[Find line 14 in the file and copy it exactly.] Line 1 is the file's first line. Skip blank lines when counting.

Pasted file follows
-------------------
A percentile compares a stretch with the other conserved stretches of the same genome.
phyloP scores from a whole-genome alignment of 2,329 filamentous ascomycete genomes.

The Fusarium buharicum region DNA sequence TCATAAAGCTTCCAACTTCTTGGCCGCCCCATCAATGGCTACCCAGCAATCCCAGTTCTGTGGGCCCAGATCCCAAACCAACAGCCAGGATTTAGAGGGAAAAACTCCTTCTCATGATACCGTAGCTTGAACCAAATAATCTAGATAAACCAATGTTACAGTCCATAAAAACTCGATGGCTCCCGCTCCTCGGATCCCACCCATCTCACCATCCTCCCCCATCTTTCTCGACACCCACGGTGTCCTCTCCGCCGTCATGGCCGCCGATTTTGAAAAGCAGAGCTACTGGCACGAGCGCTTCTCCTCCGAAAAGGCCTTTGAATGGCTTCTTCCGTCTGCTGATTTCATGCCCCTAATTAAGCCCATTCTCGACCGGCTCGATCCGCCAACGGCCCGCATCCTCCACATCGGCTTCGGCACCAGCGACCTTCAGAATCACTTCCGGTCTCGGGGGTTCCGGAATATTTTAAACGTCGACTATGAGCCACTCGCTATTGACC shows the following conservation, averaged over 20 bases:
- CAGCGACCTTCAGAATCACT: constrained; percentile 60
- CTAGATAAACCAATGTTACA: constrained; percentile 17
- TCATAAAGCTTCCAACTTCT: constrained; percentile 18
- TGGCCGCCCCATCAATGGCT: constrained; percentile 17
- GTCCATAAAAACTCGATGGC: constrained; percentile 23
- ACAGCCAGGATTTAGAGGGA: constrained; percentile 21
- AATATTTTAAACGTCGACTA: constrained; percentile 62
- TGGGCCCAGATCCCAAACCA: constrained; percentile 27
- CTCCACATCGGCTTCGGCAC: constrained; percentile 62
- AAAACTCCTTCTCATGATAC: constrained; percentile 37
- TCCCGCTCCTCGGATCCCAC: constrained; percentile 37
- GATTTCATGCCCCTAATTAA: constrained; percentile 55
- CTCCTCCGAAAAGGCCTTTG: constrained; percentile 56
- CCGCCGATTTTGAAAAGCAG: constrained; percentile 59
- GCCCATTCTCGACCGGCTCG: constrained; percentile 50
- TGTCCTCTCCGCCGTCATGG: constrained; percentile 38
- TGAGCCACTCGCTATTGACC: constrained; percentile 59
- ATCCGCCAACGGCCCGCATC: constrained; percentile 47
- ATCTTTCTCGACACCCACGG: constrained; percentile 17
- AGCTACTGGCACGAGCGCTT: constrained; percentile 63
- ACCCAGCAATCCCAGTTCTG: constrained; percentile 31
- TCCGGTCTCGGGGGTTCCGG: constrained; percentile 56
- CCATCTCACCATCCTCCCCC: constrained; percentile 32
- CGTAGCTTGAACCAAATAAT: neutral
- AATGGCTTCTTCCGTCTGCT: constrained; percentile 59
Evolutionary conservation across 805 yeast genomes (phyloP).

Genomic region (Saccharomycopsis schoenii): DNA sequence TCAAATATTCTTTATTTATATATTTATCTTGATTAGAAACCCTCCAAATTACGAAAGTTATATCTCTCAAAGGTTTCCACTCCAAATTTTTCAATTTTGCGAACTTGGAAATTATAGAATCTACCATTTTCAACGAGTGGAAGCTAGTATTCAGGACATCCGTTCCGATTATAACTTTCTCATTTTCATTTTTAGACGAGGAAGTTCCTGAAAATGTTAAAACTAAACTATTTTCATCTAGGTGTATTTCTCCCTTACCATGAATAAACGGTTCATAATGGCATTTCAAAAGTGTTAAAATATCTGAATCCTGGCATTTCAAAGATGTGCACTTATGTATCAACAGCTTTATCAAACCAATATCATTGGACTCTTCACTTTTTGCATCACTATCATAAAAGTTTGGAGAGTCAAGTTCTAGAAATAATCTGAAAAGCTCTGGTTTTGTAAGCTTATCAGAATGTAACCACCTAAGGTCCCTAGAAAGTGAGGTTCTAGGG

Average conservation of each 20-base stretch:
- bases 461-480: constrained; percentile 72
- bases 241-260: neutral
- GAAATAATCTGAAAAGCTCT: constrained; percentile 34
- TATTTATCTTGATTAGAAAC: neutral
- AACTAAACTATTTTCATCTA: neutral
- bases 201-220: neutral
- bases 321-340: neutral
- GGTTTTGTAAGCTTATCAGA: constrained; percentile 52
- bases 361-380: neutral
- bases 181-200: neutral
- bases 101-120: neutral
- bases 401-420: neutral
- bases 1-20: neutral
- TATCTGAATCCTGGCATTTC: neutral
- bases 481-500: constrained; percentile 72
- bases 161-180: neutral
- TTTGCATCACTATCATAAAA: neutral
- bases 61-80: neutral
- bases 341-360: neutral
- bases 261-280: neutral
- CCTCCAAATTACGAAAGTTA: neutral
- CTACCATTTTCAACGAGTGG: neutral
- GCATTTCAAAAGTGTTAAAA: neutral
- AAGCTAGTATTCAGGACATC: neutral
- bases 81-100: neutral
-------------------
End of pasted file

- TCCCGCTCCTCGGATCCCAC: constrained; percentile 37